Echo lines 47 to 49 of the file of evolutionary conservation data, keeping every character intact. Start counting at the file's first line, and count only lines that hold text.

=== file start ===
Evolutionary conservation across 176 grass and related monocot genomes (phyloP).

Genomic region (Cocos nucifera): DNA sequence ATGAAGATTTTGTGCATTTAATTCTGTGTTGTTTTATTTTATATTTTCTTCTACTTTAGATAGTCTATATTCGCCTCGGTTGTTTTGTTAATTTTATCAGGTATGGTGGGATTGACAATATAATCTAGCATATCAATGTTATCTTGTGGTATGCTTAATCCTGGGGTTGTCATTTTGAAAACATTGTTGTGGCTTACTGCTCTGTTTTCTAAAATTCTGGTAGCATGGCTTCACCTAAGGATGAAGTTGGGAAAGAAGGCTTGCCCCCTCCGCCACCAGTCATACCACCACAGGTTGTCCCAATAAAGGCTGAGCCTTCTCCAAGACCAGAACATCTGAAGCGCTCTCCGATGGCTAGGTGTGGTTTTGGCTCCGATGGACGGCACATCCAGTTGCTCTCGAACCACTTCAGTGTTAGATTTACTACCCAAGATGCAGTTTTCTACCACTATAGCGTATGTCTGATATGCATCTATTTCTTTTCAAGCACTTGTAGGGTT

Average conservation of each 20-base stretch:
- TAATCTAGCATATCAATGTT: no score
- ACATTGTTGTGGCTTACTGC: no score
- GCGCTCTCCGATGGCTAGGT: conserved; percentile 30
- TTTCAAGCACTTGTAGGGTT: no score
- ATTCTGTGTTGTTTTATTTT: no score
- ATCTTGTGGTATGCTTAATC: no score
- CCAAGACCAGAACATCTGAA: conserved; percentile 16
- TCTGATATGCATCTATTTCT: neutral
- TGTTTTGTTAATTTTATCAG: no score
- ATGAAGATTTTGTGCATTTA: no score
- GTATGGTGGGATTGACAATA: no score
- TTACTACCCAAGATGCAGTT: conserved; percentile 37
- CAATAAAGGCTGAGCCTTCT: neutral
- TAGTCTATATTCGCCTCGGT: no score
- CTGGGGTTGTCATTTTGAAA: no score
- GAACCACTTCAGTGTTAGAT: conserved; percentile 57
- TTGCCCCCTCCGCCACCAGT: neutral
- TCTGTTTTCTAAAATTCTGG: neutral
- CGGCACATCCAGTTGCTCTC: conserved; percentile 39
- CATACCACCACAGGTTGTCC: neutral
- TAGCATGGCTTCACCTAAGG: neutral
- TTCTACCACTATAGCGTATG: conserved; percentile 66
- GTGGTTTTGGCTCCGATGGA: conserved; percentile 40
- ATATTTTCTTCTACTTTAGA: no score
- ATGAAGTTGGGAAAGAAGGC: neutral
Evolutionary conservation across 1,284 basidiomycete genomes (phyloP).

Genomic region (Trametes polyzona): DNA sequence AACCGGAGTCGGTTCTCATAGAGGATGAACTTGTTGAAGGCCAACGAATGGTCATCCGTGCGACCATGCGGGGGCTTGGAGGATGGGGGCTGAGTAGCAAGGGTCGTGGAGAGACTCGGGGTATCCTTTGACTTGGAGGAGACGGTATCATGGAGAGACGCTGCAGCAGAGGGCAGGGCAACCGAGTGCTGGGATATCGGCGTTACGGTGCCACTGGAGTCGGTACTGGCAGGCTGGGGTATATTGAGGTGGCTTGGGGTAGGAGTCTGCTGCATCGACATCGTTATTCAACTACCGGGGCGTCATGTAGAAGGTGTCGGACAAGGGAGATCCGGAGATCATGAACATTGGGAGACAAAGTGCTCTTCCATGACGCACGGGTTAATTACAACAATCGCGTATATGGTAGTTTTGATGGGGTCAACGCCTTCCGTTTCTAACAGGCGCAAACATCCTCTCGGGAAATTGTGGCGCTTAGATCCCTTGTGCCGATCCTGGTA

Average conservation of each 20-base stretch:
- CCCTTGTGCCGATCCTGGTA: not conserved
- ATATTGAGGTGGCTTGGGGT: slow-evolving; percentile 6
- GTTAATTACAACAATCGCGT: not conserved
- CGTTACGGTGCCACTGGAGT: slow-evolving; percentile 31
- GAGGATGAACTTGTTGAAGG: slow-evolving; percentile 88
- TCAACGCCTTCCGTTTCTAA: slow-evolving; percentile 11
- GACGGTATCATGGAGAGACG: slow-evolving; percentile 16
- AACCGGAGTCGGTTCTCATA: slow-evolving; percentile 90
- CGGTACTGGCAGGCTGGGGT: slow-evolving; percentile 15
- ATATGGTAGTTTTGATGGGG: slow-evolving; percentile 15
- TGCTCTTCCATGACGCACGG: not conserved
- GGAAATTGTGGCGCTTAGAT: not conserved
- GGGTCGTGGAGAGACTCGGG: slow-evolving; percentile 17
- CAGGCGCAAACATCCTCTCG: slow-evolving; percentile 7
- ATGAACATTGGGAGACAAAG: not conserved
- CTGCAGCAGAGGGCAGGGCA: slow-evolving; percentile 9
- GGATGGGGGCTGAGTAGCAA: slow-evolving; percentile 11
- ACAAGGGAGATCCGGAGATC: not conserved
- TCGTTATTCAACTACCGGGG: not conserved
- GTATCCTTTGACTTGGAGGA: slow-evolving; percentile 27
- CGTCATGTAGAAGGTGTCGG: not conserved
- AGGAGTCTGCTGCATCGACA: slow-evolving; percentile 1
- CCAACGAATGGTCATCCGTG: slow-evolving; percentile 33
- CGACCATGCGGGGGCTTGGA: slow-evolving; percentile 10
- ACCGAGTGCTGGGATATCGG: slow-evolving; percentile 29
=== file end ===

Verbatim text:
- CTGCAGCAGAGGGCAGGGCA: slow-evolving; percentile 9
- GGATGGGGGCTGAGTAGCAA: slow-evolving; percentile 11
- ACAAGGGAGATCCGGAGATC: not conserved